LISP and Symbolic Computation

, Volume 2, Issue 1, pp 9–50 | Cite as

Mix: A self-applicable partial evaluator for experiments in compiler generation

  • Neil D. Jones
  • Peter Sestoft
  • Harald Søndergaard


The program transformation principle called partial evaluation has interesting applications in compilation and compiler generation. Self-applicable partial evaluators may be used for transforming interpreters into corresponding compilers and even for the generation of compiler generators. This is useful because interpreters are significantly easier to write than compilers, but run much slower than compiled code. A major difficulty in writing compilers (and compiler generators) is the thinking in terms of distinct binding times: run time and compile time (and compiler generation time). The paper gives an introduction to partial evaluation and describes a fully automatic though experimental partial evaluator, called mix, able to generate stand-alone compilers as well as a compiler generator. Mix partially evaluates programs written in Mixwell, essentially a first-order subset of statically scoped pure Lisp. For compiler generation purposes it is necessary that the partial evaluator be self-applicable. Even though the potential utility of a self-applicable partial evaluator has been recognized since 1971, a 1984 version of mix appears to be the first successful implementation. The overall structure of mix and the basic ideas behind its way of working are sketched. Finally, some results of using a version of mix are reported.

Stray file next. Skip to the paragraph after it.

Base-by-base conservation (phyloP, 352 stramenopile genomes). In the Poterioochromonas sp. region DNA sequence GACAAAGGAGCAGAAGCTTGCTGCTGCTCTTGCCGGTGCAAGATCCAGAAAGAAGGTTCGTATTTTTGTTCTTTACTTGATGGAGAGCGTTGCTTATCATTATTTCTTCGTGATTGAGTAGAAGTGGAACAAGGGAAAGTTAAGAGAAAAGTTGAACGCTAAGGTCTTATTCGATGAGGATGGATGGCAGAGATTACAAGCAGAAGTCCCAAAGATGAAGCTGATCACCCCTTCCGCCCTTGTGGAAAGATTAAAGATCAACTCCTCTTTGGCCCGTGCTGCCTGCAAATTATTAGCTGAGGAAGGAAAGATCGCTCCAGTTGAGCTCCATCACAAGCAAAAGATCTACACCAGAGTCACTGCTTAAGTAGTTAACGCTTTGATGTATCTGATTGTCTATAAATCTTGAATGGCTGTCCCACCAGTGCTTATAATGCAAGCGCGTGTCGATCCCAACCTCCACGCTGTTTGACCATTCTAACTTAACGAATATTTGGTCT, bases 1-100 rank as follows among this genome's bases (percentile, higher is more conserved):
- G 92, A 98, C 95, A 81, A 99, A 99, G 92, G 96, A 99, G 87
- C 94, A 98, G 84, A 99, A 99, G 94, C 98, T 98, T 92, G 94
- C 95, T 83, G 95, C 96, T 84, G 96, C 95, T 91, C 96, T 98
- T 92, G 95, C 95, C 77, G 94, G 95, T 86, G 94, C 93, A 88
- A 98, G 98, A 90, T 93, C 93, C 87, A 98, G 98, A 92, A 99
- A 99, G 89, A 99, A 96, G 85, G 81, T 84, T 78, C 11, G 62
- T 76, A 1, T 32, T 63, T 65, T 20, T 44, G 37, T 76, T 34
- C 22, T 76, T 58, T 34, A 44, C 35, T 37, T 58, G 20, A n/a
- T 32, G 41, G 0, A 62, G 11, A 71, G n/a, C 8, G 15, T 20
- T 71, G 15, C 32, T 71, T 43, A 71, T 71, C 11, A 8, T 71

Operating System Artificial Intelligence Generation Time Generation Purpose Potential Utility 
These keywords were added by machine and not by the authors. This process is experimental and the keywords may be updated as the learning algorithm improves.


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Copyright information

© Kluwer Academic Publishers 1989

Authors and Affiliations

  • Neil D. Jones
    • 1
  • Peter Sestoft
    • 1
  • Harald Søndergaard
    • 1
  1. 1.DIKUUniversity of CopenhagenCopenhagen ØDenmark

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